A body found in April at the Oregon home of Dennis Day, an original Disney Mouseketeer who disappeared 11 months ago, has been identified as the missing man, state police said Thursday.
The human remains found at Day’s Phoenix, Oregon, home were identified by the Oregon State Medical Examiner’s office, although they were unable to use dental records or DNA because of the condition of the remains, according to a press release from the Oregon State Police.
There was no word on the cause of death, nor whether it was the result of foul play or accident. The state police investigation remains ongoing, the press release said.
Day’s niece, Janel Showers, confirmed the death on the “Help Us Find Dennis Day!” Facebook page the family set up.
”Our family would like to take this time to share with you that the remains found in Dennis and (husband) Ernie’s home have been officially identified as our beloved Brother and Uncle, Dennis Day. The cause of death is under investigation by the Oregon State Police so we will not be making any comments or answering any questions at this time,” the post said.
“Our family is truly thankful to the Oregon State Police for helping to bring closure to our family so that we can finally lay Dennis to rest. We love you Brother & Uncle Dennis!”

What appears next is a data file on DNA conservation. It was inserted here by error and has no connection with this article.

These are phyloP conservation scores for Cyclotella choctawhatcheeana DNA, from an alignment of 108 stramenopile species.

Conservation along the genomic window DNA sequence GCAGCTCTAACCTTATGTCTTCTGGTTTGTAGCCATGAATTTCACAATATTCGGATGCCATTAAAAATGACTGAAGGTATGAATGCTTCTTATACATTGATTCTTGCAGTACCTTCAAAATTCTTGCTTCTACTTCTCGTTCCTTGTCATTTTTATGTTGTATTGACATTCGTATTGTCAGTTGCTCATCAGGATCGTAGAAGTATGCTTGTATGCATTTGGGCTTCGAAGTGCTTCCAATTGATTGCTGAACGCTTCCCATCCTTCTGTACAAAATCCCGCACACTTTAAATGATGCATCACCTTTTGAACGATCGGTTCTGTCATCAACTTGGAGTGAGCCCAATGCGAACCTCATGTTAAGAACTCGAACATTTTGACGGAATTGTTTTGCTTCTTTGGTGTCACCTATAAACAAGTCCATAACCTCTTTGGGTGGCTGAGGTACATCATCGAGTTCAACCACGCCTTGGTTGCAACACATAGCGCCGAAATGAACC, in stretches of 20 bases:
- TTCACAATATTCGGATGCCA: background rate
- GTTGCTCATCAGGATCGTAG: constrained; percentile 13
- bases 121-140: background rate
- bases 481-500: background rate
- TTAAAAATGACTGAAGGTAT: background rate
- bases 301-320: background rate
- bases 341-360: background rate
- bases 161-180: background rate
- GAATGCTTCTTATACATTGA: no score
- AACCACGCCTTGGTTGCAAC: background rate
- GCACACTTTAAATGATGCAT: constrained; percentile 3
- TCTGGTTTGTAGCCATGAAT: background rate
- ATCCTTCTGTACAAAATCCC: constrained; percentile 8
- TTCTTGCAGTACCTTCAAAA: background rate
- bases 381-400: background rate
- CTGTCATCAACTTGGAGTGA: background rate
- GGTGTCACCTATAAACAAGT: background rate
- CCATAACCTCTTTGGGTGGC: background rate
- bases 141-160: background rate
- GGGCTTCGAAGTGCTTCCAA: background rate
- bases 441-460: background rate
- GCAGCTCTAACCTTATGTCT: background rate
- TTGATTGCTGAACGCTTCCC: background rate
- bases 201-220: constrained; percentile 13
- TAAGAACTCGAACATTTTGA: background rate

The body was found April 5 but at the time police did not say where or how long it had been there, nor how it might have been missed during previous searches.
Day, 76, a Mouseketeer with Disney’s Mickey Mouse Club for two years in the mid-1950s, had not been seen since July 2018, when he vanished from Phoenix in rural central Oregon.
He left behind his beloved cat and dog and his partner of more than 45 years, Ernest Caswell, who suffers from dementia-related memory problems and had been hospitalized after a fall and then transferred to assisted care.
In part due to Caswell’s medical problems, there was a two-week delay in reporting Day’s disappearance to police; his family was not notified until six months later and only heard about it on local news reports.
Eventually, Day’s ramshackle home and property were searched along with local cemeteries and canals, to no avail, according to Lt. Jeff Price, second-in-command of the tiny Phoenix police department.
Day’s car was found about 200 miles away on the Oregon coast in the possession of two strangers who claimed Day let them borrow it. It was impounded by state police and later searched, but there was no sign of foul play, Price said.
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